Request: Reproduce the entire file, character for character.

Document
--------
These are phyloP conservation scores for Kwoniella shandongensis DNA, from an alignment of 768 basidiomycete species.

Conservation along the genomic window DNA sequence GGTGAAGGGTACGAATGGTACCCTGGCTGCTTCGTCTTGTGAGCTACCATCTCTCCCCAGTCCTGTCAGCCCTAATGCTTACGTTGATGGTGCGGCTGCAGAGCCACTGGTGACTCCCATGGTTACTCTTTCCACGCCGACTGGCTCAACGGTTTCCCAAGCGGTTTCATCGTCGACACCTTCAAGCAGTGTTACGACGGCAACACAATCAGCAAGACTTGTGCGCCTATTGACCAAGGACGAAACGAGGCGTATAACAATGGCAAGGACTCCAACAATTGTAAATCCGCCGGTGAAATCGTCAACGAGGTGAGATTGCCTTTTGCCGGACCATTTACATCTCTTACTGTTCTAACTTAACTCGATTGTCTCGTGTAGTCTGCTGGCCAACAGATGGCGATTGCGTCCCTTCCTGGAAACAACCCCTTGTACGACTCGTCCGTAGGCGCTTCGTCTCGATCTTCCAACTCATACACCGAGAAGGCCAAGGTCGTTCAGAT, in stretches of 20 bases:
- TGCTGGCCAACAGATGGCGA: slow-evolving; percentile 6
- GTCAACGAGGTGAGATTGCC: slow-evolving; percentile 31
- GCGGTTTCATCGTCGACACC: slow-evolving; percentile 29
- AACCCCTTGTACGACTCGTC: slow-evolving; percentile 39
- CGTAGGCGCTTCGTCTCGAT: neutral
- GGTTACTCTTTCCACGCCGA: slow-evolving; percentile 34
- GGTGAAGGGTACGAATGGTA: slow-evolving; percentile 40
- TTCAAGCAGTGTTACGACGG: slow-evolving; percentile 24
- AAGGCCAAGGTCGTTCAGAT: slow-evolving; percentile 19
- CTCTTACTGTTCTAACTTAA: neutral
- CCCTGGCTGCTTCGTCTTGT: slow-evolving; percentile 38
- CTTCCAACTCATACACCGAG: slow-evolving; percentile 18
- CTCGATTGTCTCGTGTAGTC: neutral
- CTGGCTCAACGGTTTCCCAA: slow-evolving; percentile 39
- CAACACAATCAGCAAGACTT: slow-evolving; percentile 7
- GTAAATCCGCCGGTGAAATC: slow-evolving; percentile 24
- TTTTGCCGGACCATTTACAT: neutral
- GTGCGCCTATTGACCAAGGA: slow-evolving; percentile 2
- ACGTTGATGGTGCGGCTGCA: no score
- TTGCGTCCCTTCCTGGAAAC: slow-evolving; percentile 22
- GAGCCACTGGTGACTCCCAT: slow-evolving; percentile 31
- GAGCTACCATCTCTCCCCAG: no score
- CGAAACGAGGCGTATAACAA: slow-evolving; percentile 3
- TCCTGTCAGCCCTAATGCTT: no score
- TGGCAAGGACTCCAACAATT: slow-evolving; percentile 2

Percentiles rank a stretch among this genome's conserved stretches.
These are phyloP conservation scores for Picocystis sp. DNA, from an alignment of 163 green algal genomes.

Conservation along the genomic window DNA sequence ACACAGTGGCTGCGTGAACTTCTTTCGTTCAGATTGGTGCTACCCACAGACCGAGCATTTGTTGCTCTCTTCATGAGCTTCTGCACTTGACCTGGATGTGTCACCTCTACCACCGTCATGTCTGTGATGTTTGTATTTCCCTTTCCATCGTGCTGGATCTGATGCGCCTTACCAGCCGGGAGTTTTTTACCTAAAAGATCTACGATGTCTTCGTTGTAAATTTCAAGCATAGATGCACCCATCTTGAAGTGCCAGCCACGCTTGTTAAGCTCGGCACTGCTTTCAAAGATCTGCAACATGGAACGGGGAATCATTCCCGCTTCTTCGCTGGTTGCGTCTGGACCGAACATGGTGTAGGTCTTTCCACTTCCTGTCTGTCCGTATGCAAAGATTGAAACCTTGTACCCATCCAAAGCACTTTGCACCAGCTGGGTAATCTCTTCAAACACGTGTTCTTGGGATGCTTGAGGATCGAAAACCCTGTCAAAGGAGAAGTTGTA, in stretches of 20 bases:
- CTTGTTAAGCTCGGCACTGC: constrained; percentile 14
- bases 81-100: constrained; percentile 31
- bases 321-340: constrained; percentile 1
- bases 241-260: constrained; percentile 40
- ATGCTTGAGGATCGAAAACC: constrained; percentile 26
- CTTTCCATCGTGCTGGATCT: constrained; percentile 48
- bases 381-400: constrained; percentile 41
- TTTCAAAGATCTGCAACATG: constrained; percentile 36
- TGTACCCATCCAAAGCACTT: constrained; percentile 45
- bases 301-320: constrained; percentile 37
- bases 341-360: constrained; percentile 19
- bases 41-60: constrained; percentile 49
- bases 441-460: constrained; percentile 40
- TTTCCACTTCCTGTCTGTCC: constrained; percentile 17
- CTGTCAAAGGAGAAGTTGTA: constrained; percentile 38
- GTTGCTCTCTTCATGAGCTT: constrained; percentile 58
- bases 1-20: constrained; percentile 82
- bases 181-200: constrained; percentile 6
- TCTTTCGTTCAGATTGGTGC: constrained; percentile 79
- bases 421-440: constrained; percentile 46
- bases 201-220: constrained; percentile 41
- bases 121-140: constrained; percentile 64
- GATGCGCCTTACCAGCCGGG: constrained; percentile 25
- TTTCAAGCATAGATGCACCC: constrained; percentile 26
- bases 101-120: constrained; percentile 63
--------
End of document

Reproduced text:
These are phyloP conservation scores for Kwoniella shandongensis DNA, from an alignment of 768 basidiomycete species.

Conservation along the genomic window DNA sequence GGTGAAGGGTACGAATGGTACCCTGGCTGCTTCGTCTTGTGAGCTACCATCTCTCCCCAGTCCTGTCAGCCCTAATGCTTACGTTGATGGTGCGGCTGCAGAGCCACTGGTGACTCCCATGGTTACTCTTTCCACGCCGACTGGCTCAACGGTTTCCCAAGCGGTTTCATCGTCGACACCTTCAAGCAGTGTTACGACGGCAACACAATCAGCAAGACTTGTGCGCCTATTGACCAAGGACGAAACGAGGCGTATAACAATGGCAAGGACTCCAACAATTGTAAATCCGCCGGTGAAATCGTCAACGAGGTGAGATTGCCTTTTGCCGGACCATTTACATCTCTTACTGTTCTAACTTAACTCGATTGTCTCGTGTAGTCTGCTGGCCAACAGATGGCGATTGCGTCCCTTCCTGGAAACAACCCCTTGTACGACTCGTCCGTAGGCGCTTCGTCTCGATCTTCCAACTCATACACCGAGAAGGCCAAGGTCGTTCAGAT, in stretches of 20 bases:
- TGCTGGCCAACAGATGGCGA: slow-evolving; percentile 6
- GTCAACGAGGTGAGATTGCC: slow-evolving; percentile 31
- GCGGTTTCATCGTCGACACC: slow-evolving; percentile 29
- AACCCCTTGTACGACTCGTC: slow-evolving; percentile 39
- CGTAGGCGCTTCGTCTCGAT: neutral
- GGTTACTCTTTCCACGCCGA: slow-evolving; percentile 34
- GGTGAAGGGTACGAATGGTA: slow-evolving; percentile 40
- TTCAAGCAGTGTTACGACGG: slow-evolving; percentile 24
- AAGGCCAAGGTCGTTCAGAT: slow-evolving; percentile 19
- CTCTTACTGTTCTAACTTAA: neutral
- CCCTGGCTGCTTCGTCTTGT: slow-evolving; percentile 38
- CTTCCAACTCATACACCGAG: slow-evolving; percentile 18
- CTCGATTGTCTCGTGTAGTC: neutral
- CTGGCTCAACGGTTTCCCAA: slow-evolving; percentile 39
- CAACACAATCAGCAAGACTT: slow-evolving; percentile 7
- GTAAATCCGCCGGTGAAATC: slow-evolving; percentile 24
- TTTTGCCGGACCATTTACAT: neutral
- GTGCGCCTATTGACCAAGGA: slow-evolving; percentile 2
- ACGTTGATGGTGCGGCTGCA: no score
- TTGCGTCCCTTCCTGGAAAC: slow-evolving; percentile 22
- GAGCCACTGGTGACTCCCAT: slow-evolving; percentile 31
- GAGCTACCATCTCTCCCCAG: no score
- CGAAACGAGGCGTATAACAA: slow-evolving; percentile 3
- TCCTGTCAGCCCTAATGCTT: no score
- TGGCAAGGACTCCAACAATT: slow-evolving; percentile 2

Percentiles rank a stretch among this genome's conserved stretches.
These are phyloP conservation scores for Picocystis sp. DNA, from an alignment of 163 green algal genomes.

Conservation along the genomic window DNA sequence ACACAGTGGCTGCGTGAACTTCTTTCGTTCAGATTGGTGCTACCCACAGACCGAGCATTTGTTGCTCTCTTCATGAGCTTCTGCACTTGACCTGGATGTGTCACCTCTACCACCGTCATGTCTGTGATGTTTGTATTTCCCTTTCCATCGTGCTGGATCTGATGCGCCTTACCAGCCGGGAGTTTTTTACCTAAAAGATCTACGATGTCTTCGTTGTAAATTTCAAGCATAGATGCACCCATCTTGAAGTGCCAGCCACGCTTGTTAAGCTCGGCACTGCTTTCAAAGATCTGCAACATGGAACGGGGAATCATTCCCGCTTCTTCGCTGGTTGCGTCTGGACCGAACATGGTGTAGGTCTTTCCACTTCCTGTCTGTCCGTATGCAAAGATTGAAACCTTGTACCCATCCAAAGCACTTTGCACCAGCTGGGTAATCTCTTCAAACACGTGTTCTTGGGATGCTTGAGGATCGAAAACCCTGTCAAAGGAGAAGTTGTA, in stretches of 20 bases:
- CTTGTTAAGCTCGGCACTGC: constrained; percentile 14
- bases 81-100: constrained; percentile 31
- bases 321-340: constrained; percentile 1
- bases 241-260: constrained; percentile 40
- ATGCTTGAGGATCGAAAACC: constrained; percentile 26
- CTTTCCATCGTGCTGGATCT: constrained; percentile 48
- bases 381-400: constrained; percentile 41
- TTTCAAAGATCTGCAACATG: constrained; percentile 36
- TGTACCCATCCAAAGCACTT: constrained; percentile 45
- bases 301-320: constrained; percentile 37
- bases 341-360: constrained; percentile 19
- bases 41-60: constrained; percentile 49
- bases 441-460: constrained; percentile 40
- TTTCCACTTCCTGTCTGTCC: constrained; percentile 17
- CTGTCAAAGGAGAAGTTGTA: constrained; percentile 38
- GTTGCTCTCTTCATGAGCTT: constrained; percentile 58
- bases 1-20: constrained; percentile 82
- bases 181-200: constrained; percentile 6
- TCTTTCGTTCAGATTGGTGC: constrained; percentile 79
- bases 421-440: constrained; percentile 46
- bases 201-220: constrained; percentile 41
- bases 121-140: constrained; percentile 64
- GATGCGCCTTACCAGCCGGG: constrained; percentile 25
- TTTCAAGCATAGATGCACCC: constrained; percentile 26
- bases 101-120: constrained; percentile 63